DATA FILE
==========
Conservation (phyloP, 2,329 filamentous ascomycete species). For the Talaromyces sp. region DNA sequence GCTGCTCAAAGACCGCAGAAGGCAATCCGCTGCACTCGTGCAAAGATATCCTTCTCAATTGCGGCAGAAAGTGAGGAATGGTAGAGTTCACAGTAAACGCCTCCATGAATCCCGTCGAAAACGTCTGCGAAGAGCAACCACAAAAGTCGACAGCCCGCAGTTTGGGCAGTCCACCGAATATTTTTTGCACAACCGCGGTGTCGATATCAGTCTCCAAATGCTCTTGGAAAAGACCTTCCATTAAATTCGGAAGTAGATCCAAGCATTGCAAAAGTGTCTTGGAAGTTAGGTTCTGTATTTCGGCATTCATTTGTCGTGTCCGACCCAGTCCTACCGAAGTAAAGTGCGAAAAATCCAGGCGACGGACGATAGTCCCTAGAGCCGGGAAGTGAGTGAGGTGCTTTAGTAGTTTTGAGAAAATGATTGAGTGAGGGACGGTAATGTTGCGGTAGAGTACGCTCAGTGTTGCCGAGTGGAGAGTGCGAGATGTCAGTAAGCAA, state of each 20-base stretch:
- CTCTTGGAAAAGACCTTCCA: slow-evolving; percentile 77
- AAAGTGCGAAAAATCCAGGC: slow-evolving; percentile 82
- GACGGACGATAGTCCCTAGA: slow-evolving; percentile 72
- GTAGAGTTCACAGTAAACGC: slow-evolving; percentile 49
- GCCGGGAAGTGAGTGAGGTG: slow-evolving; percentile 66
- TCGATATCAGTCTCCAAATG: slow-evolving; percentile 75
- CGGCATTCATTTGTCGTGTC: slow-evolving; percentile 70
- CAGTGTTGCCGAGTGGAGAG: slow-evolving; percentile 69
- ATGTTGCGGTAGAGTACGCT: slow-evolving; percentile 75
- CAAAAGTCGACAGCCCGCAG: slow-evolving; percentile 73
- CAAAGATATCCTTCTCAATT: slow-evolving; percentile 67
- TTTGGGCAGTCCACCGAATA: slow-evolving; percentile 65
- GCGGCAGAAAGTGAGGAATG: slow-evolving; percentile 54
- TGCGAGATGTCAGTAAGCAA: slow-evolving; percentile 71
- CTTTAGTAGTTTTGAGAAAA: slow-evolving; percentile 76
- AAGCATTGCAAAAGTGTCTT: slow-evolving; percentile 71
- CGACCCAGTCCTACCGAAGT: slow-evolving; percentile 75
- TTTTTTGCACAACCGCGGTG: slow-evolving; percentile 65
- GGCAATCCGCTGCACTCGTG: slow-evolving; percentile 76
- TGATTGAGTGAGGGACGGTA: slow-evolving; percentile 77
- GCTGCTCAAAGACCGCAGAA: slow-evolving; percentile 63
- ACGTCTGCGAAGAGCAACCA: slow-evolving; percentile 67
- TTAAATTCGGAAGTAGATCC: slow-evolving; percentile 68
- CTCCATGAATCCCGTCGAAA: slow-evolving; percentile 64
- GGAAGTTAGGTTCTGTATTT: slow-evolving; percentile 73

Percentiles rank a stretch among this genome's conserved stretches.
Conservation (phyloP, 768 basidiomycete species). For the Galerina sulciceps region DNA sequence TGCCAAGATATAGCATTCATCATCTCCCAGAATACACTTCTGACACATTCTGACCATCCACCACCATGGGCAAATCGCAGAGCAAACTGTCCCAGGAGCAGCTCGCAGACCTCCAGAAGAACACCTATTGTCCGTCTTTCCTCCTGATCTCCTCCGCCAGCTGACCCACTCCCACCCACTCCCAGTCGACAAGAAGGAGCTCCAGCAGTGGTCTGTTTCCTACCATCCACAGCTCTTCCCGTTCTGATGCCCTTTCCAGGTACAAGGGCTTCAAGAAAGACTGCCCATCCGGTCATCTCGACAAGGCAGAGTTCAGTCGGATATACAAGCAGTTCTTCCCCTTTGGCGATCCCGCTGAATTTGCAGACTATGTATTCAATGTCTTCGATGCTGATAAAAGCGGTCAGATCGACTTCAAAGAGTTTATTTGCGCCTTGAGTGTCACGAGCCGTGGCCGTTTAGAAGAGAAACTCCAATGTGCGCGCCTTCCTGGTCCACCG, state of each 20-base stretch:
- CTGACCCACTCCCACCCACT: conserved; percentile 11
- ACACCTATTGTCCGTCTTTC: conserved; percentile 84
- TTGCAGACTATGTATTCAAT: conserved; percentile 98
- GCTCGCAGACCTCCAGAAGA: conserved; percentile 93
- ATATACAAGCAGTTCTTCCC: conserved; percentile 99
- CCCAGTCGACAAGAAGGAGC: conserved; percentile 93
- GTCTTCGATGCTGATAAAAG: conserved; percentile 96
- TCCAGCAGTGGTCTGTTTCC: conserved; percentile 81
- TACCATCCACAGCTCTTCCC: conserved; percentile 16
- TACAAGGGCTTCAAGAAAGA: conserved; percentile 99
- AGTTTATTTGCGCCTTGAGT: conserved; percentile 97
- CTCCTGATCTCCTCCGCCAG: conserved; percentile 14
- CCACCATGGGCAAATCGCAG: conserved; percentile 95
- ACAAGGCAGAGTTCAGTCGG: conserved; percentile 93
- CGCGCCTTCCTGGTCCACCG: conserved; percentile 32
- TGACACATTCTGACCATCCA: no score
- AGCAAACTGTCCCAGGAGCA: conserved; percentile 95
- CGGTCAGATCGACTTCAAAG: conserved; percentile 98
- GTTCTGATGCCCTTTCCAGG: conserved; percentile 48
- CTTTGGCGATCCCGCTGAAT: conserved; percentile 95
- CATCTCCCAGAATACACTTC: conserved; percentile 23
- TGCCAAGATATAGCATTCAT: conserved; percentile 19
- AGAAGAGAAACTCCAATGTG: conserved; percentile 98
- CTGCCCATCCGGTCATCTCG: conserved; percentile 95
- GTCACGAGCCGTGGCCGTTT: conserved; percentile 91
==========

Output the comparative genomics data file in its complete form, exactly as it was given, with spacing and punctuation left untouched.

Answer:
Conservation (phyloP, 2,329 filamentous ascomycete species). For the Talaromyces sp. region DNA sequence GCTGCTCAAAGACCGCAGAAGGCAATCCGCTGCACTCGTGCAAAGATATCCTTCTCAATTGCGGCAGAAAGTGAGGAATGGTAGAGTTCACAGTAAACGCCTCCATGAATCCCGTCGAAAACGTCTGCGAAGAGCAACCACAAAAGTCGACAGCCCGCAGTTTGGGCAGTCCACCGAATATTTTTTGCACAACCGCGGTGTCGATATCAGTCTCCAAATGCTCTTGGAAAAGACCTTCCATTAAATTCGGAAGTAGATCCAAGCATTGCAAAAGTGTCTTGGAAGTTAGGTTCTGTATTTCGGCATTCATTTGTCGTGTCCGACCCAGTCCTACCGAAGTAAAGTGCGAAAAATCCAGGCGACGGACGATAGTCCCTAGAGCCGGGAAGTGAGTGAGGTGCTTTAGTAGTTTTGAGAAAATGATTGAGTGAGGGACGGTAATGTTGCGGTAGAGTACGCTCAGTGTTGCCGAGTGGAGAGTGCGAGATGTCAGTAAGCAA, state of each 20-base stretch:
- CTCTTGGAAAAGACCTTCCA: slow-evolving; percentile 77
- AAAGTGCGAAAAATCCAGGC: slow-evolving; percentile 82
- GACGGACGATAGTCCCTAGA: slow-evolving; percentile 72
- GTAGAGTTCACAGTAAACGC: slow-evolving; percentile 49
- GCCGGGAAGTGAGTGAGGTG: slow-evolving; percentile 66
- TCGATATCAGTCTCCAAATG: slow-evolving; percentile 75
- CGGCATTCATTTGTCGTGTC: slow-evolving; percentile 70
- CAGTGTTGCCGAGTGGAGAG: slow-evolving; percentile 69
- ATGTTGCGGTAGAGTACGCT: slow-evolving; percentile 75
- CAAAAGTCGACAGCCCGCAG: slow-evolving; percentile 73
- CAAAGATATCCTTCTCAATT: slow-evolving; percentile 67
- TTTGGGCAGTCCACCGAATA: slow-evolving; percentile 65
- GCGGCAGAAAGTGAGGAATG: slow-evolving; percentile 54
- TGCGAGATGTCAGTAAGCAA: slow-evolving; percentile 71
- CTTTAGTAGTTTTGAGAAAA: slow-evolving; percentile 76
- AAGCATTGCAAAAGTGTCTT: slow-evolving; percentile 71
- CGACCCAGTCCTACCGAAGT: slow-evolving; percentile 75
- TTTTTTGCACAACCGCGGTG: slow-evolving; percentile 65
- GGCAATCCGCTGCACTCGTG: slow-evolving; percentile 76
- TGATTGAGTGAGGGACGGTA: slow-evolving; percentile 77
- GCTGCTCAAAGACCGCAGAA: slow-evolving; percentile 63
- ACGTCTGCGAAGAGCAACCA: slow-evolving; percentile 67
- TTAAATTCGGAAGTAGATCC: slow-evolving; percentile 68
- CTCCATGAATCCCGTCGAAA: slow-evolving; percentile 64
- GGAAGTTAGGTTCTGTATTT: slow-evolving; percentile 73

Percentiles rank a stretch among this genome's conserved stretches.
Conservation (phyloP, 768 basidiomycete species). For the Galerina sulciceps region DNA sequence TGCCAAGATATAGCATTCATCATCTCCCAGAATACACTTCTGACACATTCTGACCATCCACCACCATGGGCAAATCGCAGAGCAAACTGTCCCAGGAGCAGCTCGCAGACCTCCAGAAGAACACCTATTGTCCGTCTTTCCTCCTGATCTCCTCCGCCAGCTGACCCACTCCCACCCACTCCCAGTCGACAAGAAGGAGCTCCAGCAGTGGTCTGTTTCCTACCATCCACAGCTCTTCCCGTTCTGATGCCCTTTCCAGGTACAAGGGCTTCAAGAAAGACTGCCCATCCGGTCATCTCGACAAGGCAGAGTTCAGTCGGATATACAAGCAGTTCTTCCCCTTTGGCGATCCCGCTGAATTTGCAGACTATGTATTCAATGTCTTCGATGCTGATAAAAGCGGTCAGATCGACTTCAAAGAGTTTATTTGCGCCTTGAGTGTCACGAGCCGTGGCCGTTTAGAAGAGAAACTCCAATGTGCGCGCCTTCCTGGTCCACCG, state of each 20-base stretch:
- CTGACCCACTCCCACCCACT: conserved; percentile 11
- ACACCTATTGTCCGTCTTTC: conserved; percentile 84
- TTGCAGACTATGTATTCAAT: conserved; percentile 98
- GCTCGCAGACCTCCAGAAGA: conserved; percentile 93
- ATATACAAGCAGTTCTTCCC: conserved; percentile 99
- CCCAGTCGACAAGAAGGAGC: conserved; percentile 93
- GTCTTCGATGCTGATAAAAG: conserved; percentile 96
- TCCAGCAGTGGTCTGTTTCC: conserved; percentile 81
- TACCATCCACAGCTCTTCCC: conserved; percentile 16
- TACAAGGGCTTCAAGAAAGA: conserved; percentile 99
- AGTTTATTTGCGCCTTGAGT: conserved; percentile 97
- CTCCTGATCTCCTCCGCCAG: conserved; percentile 14
- CCACCATGGGCAAATCGCAG: conserved; percentile 95
- ACAAGGCAGAGTTCAGTCGG: conserved; percentile 93
- CGCGCCTTCCTGGTCCACCG: conserved; percentile 32
- TGACACATTCTGACCATCCA: no score
- AGCAAACTGTCCCAGGAGCA: conserved; percentile 95
- CGGTCAGATCGACTTCAAAG: conserved; percentile 98
- GTTCTGATGCCCTTTCCAGG: conserved; percentile 48
- CTTTGGCGATCCCGCTGAAT: conserved; percentile 95
- CATCTCCCAGAATACACTTC: conserved; percentile 23
- TGCCAAGATATAGCATTCAT: conserved; percentile 19
- AGAAGAGAAACTCCAATGTG: conserved; percentile 98
- CTGCCCATCCGGTCATCTCG: conserved; percentile 95
- GTCACGAGCCGTGGCCGTTT: conserved; percentile 91